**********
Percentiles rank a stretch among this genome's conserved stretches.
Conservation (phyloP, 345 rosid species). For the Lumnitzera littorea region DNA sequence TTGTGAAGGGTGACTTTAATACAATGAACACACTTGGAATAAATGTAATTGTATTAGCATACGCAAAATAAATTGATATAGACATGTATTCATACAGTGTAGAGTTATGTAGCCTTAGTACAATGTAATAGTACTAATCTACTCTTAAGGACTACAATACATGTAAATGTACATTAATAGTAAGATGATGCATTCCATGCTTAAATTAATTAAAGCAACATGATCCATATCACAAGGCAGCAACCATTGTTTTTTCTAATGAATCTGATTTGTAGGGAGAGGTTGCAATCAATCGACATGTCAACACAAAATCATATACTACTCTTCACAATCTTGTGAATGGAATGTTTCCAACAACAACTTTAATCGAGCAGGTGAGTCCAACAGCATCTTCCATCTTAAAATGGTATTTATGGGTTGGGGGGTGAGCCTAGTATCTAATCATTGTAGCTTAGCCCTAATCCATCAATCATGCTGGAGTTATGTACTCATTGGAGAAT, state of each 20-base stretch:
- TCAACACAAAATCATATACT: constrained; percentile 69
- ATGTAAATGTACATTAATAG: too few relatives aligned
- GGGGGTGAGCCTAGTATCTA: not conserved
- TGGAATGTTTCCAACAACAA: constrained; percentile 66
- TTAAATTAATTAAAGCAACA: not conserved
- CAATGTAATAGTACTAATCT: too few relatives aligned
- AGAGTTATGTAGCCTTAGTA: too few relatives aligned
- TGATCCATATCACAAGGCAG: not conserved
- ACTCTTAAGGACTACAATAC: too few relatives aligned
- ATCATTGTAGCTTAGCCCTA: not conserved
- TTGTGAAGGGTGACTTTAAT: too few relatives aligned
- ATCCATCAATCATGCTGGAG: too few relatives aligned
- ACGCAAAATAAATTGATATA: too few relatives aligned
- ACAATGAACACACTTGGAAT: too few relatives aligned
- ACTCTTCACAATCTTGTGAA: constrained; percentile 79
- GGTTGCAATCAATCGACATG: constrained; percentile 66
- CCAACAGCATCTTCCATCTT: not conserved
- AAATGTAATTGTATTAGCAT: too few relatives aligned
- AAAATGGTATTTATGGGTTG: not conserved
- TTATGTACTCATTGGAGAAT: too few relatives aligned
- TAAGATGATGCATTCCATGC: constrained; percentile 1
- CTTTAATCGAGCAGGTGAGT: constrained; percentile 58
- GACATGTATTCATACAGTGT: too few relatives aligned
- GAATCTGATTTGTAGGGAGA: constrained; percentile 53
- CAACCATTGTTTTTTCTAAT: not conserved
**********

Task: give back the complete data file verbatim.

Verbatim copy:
Percentiles rank a stretch among this genome's conserved stretches.
Conservation (phyloP, 345 rosid species). For the Lumnitzera littorea region DNA sequence TTGTGAAGGGTGACTTTAATACAATGAACACACTTGGAATAAATGTAATTGTATTAGCATACGCAAAATAAATTGATATAGACATGTATTCATACAGTGTAGAGTTATGTAGCCTTAGTACAATGTAATAGTACTAATCTACTCTTAAGGACTACAATACATGTAAATGTACATTAATAGTAAGATGATGCATTCCATGCTTAAATTAATTAAAGCAACATGATCCATATCACAAGGCAGCAACCATTGTTTTTTCTAATGAATCTGATTTGTAGGGAGAGGTTGCAATCAATCGACATGTCAACACAAAATCATATACTACTCTTCACAATCTTGTGAATGGAATGTTTCCAACAACAACTTTAATCGAGCAGGTGAGTCCAACAGCATCTTCCATCTTAAAATGGTATTTATGGGTTGGGGGGTGAGCCTAGTATCTAATCATTGTAGCTTAGCCCTAATCCATCAATCATGCTGGAGTTATGTACTCATTGGAGAAT, state of each 20-base stretch:
- TCAACACAAAATCATATACT: constrained; percentile 69
- ATGTAAATGTACATTAATAG: too few relatives aligned
- GGGGGTGAGCCTAGTATCTA: not conserved
- TGGAATGTTTCCAACAACAA: constrained; percentile 66
- TTAAATTAATTAAAGCAACA: not conserved
- CAATGTAATAGTACTAATCT: too few relatives aligned
- AGAGTTATGTAGCCTTAGTA: too few relatives aligned
- TGATCCATATCACAAGGCAG: not conserved
- ACTCTTAAGGACTACAATAC: too few relatives aligned
- ATCATTGTAGCTTAGCCCTA: not conserved
- TTGTGAAGGGTGACTTTAAT: too few relatives aligned
- ATCCATCAATCATGCTGGAG: too few relatives aligned
- ACGCAAAATAAATTGATATA: too few relatives aligned
- ACAATGAACACACTTGGAAT: too few relatives aligned
- ACTCTTCACAATCTTGTGAA: constrained; percentile 79
- GGTTGCAATCAATCGACATG: constrained; percentile 66
- CCAACAGCATCTTCCATCTT: not conserved
- AAATGTAATTGTATTAGCAT: too few relatives aligned
- AAAATGGTATTTATGGGTTG: not conserved
- TTATGTACTCATTGGAGAAT: too few relatives aligned
- TAAGATGATGCATTCCATGC: constrained; percentile 1
- CTTTAATCGAGCAGGTGAGT: constrained; percentile 58
- GACATGTATTCATACAGTGT: too few relatives aligned
- GAATCTGATTTGTAGGGAGA: constrained; percentile 53
- CAACCATTGTTTTTTCTAAT: not conserved